The EATS 101 Experience at UNC
Yesterday was my semesterly Chapel Hill visit to Professor Jim Ferguson’s legendary EATS class, now in its 29th semester. The format of the course is elegant and simple. Students read some of my work (in this case two Atlantic articles on animal rights and a chapter from Just Food), they write a response, I read what they have to say, and then we meet in person to discuss. If you are ever in the position of designing a course, and have the luxury of inviting guest speakers, this is the way to do it.
In the past, the majority of students—some of the brightest at UNC (it’s an honors class)—predictably come at me from a sustainable foodie, local foodshed, point of view. They’re mildly sympathetic to the idea of animal rights, but any deeper interest in exploring such a perspective, much less trying to work it into their preconception of “sustainability,” is countered by a near religious commitment to eating animals raised under comparatively humane and local and organic conditions. Blah blah blah.
Interestingly, refreshingly, this semester was different. Two observations stand out. Before I elaborate on them, I should say that the class discussion was of the highest quality, perhaps the best I’ve had on my many visits to the seminar. The students were impassioned and more than eager to delve into the most intellectually challenging topics. With two hours up, I very much wanted to keep going (which is rarely the case for me), and, given the complexity that students were game to take on, there were a lot of places to go.
The first change I noticed was in the way students positioned themselves in their response papers. There was little hesitation or doubt about their stance on eating animals. There was, in other words, an honesty that I greatly appreciated, whether it was an honesty that condemned the unnecessary suffering of animals as categorically immoral, one that admitted that it was wrong to eat animals but that the person would continue to do so because animals “tasted good,” or if it was a firm belief that humans were at the top of the food chain and had evolved to eat every other species that moved so, you know, get the hell out of my way. These opinions, laid bare on the page, gave us much to talk about. And we did. And it was productive, at times, I hope, correctively so.
The second change I noticed was, perhaps, the presence of too much honesty. What I’m about to say here is not a complaint so much as a neutral observation, one I’ll elaborate on momentarily with an attempt at a useful takeaway. Those readers put on the defensive by my ethical arguments were remarkably aggressive with their rhetorical weaponry. I say this not to whine because, frankly, I don’t really care about my ideas being dismissed as “silly,” “ridiculous,” marked by “a gaping hole in logic,” and coming from “a righteous vegan trying to proselytize.” But, nonetheless, these phrases—and others like them— were all written, for me to see before I visited, by students who have yet to graduate from college. That’s something new for me.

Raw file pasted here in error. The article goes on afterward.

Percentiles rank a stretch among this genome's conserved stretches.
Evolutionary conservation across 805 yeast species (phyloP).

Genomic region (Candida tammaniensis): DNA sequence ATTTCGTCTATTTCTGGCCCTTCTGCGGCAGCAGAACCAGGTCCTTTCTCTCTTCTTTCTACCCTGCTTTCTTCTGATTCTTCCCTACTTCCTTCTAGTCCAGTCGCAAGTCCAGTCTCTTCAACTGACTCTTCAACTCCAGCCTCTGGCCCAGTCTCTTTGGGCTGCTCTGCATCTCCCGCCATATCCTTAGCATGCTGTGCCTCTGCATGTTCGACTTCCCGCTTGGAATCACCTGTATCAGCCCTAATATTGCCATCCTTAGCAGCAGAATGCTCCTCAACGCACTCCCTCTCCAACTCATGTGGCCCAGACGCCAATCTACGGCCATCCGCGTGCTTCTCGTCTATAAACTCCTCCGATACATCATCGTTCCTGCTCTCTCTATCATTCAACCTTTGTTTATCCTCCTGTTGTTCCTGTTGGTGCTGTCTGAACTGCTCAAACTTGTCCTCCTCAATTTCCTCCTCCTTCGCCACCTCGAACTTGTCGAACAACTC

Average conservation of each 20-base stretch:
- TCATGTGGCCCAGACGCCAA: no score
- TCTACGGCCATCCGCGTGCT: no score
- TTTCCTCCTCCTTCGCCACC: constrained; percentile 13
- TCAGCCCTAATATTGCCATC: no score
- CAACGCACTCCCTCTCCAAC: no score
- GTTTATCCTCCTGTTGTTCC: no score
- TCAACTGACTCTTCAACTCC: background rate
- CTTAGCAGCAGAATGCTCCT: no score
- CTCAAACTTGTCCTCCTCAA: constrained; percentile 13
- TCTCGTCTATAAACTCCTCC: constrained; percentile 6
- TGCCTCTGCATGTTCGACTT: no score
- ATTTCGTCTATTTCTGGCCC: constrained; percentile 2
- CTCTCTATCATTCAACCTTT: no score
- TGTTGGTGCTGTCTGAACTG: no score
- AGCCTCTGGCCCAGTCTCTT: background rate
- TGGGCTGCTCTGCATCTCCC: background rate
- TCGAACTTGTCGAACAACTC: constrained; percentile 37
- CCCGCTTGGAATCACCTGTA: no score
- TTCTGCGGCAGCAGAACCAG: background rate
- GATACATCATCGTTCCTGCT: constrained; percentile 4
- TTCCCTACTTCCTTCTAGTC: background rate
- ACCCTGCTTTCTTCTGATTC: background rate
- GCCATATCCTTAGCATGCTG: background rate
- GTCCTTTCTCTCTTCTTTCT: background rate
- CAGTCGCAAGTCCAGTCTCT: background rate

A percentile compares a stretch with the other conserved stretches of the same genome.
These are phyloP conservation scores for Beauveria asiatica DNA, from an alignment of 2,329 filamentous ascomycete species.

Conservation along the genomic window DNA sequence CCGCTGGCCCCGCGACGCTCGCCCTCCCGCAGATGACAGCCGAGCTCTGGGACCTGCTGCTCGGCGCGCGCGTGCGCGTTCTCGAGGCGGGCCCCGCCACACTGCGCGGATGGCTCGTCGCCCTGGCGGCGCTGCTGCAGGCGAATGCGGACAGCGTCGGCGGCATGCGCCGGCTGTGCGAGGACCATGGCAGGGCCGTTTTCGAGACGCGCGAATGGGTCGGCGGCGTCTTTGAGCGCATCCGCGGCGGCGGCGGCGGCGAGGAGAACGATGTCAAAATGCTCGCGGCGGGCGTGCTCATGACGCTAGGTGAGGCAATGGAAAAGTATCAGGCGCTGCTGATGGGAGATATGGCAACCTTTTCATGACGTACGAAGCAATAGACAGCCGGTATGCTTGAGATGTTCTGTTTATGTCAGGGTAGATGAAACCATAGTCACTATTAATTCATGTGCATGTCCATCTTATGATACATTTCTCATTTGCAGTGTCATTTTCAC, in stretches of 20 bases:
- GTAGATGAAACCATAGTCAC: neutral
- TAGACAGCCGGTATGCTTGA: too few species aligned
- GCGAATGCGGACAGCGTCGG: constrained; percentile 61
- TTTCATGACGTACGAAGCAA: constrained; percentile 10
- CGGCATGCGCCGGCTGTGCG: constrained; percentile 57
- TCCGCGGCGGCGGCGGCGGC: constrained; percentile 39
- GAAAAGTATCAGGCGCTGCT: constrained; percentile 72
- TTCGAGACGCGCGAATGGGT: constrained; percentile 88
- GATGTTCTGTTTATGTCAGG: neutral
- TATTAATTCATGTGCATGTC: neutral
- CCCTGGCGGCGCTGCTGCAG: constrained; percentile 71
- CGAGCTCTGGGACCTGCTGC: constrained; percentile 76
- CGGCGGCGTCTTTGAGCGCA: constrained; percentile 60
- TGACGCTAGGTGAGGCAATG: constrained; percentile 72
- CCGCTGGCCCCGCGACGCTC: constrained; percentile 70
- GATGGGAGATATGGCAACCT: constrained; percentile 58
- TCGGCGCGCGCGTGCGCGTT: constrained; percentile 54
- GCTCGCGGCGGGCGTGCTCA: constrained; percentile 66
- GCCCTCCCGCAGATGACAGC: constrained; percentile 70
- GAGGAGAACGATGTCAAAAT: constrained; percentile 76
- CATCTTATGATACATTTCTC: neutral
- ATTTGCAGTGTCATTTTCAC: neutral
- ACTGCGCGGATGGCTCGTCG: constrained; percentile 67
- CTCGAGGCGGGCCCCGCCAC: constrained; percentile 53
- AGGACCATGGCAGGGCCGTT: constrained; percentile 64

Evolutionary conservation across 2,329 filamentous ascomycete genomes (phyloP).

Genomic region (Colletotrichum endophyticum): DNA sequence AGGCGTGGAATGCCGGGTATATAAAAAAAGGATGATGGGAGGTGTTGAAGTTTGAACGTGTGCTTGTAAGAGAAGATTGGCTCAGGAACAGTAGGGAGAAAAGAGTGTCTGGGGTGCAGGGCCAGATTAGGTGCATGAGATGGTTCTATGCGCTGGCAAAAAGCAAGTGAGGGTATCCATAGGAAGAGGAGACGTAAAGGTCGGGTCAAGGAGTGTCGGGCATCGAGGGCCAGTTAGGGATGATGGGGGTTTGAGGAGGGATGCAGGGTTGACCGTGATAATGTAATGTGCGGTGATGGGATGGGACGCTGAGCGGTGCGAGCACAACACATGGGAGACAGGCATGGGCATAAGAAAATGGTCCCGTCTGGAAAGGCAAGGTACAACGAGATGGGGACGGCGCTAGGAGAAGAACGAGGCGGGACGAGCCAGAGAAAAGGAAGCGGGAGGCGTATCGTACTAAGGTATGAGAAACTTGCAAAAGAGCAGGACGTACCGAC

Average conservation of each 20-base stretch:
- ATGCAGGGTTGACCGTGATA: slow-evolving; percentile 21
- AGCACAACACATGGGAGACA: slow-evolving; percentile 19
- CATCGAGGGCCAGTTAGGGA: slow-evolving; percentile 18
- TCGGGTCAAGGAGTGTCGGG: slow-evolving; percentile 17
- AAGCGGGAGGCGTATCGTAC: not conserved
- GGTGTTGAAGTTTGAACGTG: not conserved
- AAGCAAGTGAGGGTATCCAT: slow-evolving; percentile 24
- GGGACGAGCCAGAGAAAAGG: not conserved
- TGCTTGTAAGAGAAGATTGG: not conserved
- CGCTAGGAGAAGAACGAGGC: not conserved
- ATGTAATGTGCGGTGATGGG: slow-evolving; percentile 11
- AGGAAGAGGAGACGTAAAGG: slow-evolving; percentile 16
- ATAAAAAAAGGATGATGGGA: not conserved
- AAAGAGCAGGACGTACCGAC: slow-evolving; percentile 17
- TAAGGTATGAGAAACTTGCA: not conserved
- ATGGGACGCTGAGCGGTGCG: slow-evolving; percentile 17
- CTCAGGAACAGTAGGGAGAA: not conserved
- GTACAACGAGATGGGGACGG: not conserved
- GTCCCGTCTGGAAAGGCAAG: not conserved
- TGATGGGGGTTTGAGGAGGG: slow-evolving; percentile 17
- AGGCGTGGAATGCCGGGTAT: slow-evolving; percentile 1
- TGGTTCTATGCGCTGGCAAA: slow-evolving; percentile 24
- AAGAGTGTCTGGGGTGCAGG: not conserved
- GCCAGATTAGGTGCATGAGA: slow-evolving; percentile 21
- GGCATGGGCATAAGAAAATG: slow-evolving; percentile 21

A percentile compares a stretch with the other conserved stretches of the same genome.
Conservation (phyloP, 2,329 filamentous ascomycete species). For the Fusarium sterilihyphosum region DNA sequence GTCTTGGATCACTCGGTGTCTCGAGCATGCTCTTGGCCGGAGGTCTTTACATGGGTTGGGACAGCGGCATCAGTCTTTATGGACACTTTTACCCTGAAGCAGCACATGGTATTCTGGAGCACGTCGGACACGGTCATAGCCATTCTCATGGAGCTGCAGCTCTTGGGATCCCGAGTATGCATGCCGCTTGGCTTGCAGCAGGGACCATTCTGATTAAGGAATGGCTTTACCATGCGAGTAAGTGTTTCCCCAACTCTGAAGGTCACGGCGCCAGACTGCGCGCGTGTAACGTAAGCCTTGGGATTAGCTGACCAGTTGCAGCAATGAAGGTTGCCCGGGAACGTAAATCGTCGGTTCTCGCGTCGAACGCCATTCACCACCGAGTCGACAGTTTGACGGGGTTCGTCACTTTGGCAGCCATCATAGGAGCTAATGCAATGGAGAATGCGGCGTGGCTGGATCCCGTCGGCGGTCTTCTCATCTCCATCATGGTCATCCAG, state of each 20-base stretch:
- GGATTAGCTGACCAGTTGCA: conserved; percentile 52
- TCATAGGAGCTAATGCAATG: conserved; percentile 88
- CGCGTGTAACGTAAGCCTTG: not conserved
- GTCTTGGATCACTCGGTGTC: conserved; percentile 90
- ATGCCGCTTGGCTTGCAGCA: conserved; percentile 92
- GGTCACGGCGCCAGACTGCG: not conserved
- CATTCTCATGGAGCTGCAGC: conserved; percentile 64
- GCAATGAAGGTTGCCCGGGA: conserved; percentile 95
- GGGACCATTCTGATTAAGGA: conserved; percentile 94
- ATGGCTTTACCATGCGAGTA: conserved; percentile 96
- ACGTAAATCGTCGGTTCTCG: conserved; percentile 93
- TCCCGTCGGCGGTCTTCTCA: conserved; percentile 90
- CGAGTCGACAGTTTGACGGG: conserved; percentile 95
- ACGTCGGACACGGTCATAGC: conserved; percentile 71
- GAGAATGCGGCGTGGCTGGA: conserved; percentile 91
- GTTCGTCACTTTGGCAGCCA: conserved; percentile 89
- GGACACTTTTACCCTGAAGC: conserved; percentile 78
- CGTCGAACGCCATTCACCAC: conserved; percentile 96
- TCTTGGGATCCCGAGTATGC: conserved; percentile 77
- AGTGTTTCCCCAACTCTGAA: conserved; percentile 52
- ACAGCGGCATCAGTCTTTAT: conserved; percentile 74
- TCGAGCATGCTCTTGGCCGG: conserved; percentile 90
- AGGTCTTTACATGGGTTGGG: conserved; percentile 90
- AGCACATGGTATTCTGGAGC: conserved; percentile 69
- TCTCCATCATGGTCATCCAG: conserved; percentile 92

My elaboration/analysis of this phenomenon—one that, I’ll admit, had me choking on my airplane coffee as I read them on the flight to Raleigh-Durham—begins with this observation: the students who wrote these words were, in person, engaging, friendly, and smart. Their tone in no way reflected their character. Instead—and this is my sort of terrifying hypothesis—their tone, which sounded quite familiar to me, reflected the bitter writing culture that has evolved out of online commentary, a dungeon of expression in which you hide away and throw verbal and sub-verbal bombs because, well, you can.
I think these students were just as freaked out to see the physical me—a real live individual with passions and personality and a beard—as I was to see them. My message was, on this particular score, simple: when you want to throw an insult, hold back and use your turbo-booster brain to make an eloquent and well-reasoned argument. Because, if my hypothesis is correct, it would genuinely pain me to see so many intelligent students fall victim to the ubiquitous boorishness of online ranting, a form of communication that leads nowhere.
Either way, it reminds me of the power of personal contact to shape the tone and demeanor of personal interaction, whether it be between humans and humans or humans and animals. Just as it’s much harder to sit next to a person and call his ideas “silly” or “ridiculous” or “illogical” or whatever, it’s also harder to spend time with an animal, see that he has a personality, and then kill and eat the poor creature.
Not a bad thought to have the morning after a first-rate seminar.